Thursday, March 27, 2008

Despite rising food prices, farmers' share of food dollar still falling

Food prices are on the rise in supermarkets across the country, and while that seems like good news for farmers and ranchers, they actually are seeing even less of the profits, according to an informal survey. The retail price of food has increased about 8 percent from the fourth quarter of 2007 to the first quarter of 2008, according to American Farm Bureau Federation Marketbasket Survey.

"The informal survey shows the total cost of 16 basic grocery items in the first quarter of 2008 was $45.03, up about 8 percent or $3.42 from the fourth quarter of 2007," according to a news release. "Of the 16 items surveyed, 11 increased, four decreased and one stayed the same in average price compared to the 2007 fourth-quarter survey. Compared to one year ago, the overall cost for the market basket items showed an increase of about 9 percent."

The products with rising prices were a 5-pound bag of flour, cheddar cheese, corn oil, a dozen large eggs, vegetable oil, mayonnaise, Russet potatoes, a 20-oz. loaf of white bread, apples, whole fryer chickens, and ground chuck. The products with falling prices were whole milk, pork chops, a 9-oz. box of toasted oat cereal, and sirloin tip roast. The price of bacon remained the same.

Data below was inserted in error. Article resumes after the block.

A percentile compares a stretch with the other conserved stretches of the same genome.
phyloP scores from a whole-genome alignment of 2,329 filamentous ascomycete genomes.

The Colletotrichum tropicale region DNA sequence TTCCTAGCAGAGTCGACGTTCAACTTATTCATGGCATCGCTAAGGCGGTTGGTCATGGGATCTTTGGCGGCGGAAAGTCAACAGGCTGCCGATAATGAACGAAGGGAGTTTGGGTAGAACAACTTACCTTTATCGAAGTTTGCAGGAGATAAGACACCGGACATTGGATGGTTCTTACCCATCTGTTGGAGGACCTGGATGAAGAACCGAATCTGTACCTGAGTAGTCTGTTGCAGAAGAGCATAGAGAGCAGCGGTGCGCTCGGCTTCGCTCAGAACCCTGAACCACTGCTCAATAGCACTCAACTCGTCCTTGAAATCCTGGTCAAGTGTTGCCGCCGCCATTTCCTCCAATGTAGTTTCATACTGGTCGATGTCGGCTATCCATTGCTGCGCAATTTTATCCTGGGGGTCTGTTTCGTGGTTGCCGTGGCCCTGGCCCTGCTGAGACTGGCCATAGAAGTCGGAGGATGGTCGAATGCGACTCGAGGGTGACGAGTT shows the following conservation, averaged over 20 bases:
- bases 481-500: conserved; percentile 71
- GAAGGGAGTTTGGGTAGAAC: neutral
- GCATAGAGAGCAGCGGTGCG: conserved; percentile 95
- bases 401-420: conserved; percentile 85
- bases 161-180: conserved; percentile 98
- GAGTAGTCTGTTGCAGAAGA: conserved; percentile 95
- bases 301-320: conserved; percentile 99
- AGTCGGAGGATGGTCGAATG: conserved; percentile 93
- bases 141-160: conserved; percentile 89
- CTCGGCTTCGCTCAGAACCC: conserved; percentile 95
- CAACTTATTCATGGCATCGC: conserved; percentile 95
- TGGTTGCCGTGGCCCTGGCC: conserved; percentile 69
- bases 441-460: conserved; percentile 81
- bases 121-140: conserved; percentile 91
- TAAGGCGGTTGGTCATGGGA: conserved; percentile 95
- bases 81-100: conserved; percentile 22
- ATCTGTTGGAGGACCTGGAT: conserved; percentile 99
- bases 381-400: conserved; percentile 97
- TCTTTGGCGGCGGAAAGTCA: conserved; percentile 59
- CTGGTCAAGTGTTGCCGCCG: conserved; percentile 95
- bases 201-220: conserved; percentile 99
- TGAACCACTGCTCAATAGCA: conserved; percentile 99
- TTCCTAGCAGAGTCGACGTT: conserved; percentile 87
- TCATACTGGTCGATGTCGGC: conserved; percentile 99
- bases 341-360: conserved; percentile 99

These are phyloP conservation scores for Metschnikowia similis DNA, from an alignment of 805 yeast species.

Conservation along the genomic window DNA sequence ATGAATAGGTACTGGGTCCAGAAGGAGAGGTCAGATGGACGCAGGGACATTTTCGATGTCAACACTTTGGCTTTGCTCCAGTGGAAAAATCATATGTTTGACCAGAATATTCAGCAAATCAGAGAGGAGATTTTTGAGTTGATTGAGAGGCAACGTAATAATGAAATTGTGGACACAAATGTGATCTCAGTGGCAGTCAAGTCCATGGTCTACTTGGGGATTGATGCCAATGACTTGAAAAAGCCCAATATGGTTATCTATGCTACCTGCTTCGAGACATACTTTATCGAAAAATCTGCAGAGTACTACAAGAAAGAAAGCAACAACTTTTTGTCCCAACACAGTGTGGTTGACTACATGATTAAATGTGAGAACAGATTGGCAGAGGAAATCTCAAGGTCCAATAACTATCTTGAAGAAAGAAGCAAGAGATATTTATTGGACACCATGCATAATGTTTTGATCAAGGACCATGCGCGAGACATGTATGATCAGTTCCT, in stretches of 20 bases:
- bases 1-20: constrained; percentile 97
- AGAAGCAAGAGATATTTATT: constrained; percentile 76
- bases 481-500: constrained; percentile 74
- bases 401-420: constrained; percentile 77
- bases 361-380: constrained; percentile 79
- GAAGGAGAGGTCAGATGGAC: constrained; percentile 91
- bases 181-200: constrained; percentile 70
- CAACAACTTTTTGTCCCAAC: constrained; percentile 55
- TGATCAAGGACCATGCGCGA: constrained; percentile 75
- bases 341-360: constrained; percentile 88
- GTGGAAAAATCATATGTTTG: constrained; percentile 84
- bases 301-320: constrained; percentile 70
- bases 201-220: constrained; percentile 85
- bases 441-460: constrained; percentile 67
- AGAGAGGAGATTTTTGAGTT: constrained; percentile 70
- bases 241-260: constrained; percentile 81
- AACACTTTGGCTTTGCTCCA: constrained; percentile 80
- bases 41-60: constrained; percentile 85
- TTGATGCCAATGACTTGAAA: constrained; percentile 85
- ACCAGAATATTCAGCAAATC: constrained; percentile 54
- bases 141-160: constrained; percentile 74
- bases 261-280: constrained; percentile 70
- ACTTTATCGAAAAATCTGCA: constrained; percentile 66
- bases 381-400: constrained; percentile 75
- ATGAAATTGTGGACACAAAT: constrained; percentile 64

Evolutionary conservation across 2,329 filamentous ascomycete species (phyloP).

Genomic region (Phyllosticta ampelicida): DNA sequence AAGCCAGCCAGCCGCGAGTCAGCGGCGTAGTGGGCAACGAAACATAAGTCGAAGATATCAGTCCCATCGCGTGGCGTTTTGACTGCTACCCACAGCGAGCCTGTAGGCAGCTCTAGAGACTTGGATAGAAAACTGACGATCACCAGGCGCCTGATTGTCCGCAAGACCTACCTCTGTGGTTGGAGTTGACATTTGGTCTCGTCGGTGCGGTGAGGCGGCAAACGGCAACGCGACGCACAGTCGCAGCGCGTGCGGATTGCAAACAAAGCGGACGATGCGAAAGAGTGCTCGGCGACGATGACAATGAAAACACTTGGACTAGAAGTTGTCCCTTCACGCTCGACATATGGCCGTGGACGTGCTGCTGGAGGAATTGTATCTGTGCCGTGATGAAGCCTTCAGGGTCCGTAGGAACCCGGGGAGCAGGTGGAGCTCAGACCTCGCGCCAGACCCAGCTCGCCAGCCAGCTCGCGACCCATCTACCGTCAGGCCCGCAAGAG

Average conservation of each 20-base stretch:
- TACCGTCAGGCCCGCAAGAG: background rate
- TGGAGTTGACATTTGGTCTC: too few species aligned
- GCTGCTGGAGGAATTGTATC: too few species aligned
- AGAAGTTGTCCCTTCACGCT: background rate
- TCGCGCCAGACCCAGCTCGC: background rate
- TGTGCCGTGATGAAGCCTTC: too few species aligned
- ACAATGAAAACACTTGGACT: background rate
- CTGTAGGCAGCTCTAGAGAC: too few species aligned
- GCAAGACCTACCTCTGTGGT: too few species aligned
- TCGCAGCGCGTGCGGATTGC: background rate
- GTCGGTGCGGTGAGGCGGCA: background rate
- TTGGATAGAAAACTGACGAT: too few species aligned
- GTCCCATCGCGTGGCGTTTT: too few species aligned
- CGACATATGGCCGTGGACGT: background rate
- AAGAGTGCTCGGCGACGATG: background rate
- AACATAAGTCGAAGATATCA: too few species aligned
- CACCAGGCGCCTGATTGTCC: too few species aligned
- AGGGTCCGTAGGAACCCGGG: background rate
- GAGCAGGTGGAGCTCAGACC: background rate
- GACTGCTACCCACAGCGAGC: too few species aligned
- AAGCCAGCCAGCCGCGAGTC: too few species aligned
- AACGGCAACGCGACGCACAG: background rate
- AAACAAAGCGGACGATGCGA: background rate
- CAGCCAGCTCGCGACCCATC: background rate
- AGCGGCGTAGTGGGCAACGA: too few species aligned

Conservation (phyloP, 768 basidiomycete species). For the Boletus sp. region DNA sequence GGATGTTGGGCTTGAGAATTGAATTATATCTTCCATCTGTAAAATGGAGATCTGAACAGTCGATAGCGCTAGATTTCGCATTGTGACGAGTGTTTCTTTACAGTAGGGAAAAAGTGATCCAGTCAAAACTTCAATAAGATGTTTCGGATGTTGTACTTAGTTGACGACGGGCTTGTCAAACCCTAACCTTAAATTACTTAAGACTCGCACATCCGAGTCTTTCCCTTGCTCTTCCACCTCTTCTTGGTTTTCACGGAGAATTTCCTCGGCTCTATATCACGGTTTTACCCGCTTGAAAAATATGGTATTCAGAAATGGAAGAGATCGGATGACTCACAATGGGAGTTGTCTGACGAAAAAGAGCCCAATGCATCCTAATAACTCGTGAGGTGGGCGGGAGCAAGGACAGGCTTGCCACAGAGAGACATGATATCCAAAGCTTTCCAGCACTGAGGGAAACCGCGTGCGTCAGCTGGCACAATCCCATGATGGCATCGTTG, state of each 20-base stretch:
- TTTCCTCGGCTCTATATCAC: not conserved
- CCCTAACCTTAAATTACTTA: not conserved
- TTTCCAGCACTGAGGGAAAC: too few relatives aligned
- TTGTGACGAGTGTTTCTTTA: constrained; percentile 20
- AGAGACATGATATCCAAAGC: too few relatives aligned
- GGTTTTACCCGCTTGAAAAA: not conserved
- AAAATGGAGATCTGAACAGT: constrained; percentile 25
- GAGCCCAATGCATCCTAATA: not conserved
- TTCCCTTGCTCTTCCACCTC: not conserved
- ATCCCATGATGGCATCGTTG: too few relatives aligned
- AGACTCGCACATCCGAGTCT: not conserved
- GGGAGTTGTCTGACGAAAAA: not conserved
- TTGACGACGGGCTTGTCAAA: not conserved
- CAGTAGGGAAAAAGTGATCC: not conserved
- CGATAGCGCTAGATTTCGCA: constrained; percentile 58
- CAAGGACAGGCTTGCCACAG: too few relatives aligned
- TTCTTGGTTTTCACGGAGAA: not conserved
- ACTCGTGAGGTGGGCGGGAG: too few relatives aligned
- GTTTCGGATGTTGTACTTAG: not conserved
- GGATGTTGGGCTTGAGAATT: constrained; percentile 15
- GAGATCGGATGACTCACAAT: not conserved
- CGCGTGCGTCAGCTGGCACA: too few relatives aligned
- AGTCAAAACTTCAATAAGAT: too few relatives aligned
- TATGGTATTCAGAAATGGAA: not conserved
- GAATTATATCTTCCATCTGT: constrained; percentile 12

Despite the rise in grocery prices, farmers and ranchers are seeing less and less of the cut.“In the mid-1970s, farmers received about one-third of consumer retail food expenditures on average. That figure has decreased steadily over time and is now just 22 percent, according to Agriculture Department statistics,” Jim Sartwelle, an AFBF economist, said. The AFBF estimates that the farmer's share of the $45.03 grocery bill would be be $9.90. (Read more)

1 comment:

Troy said...

Most consumers don't realize how little of their food dollars actually get back to the producers that grew it. It's important that every producer do their part to share the positive story of agriculture with consumers. Copy the link into your browser, or click on my name to see how Farm Bureau's Young Farmers and Ranchers are spreading the word.

http://www.fb.org/blog/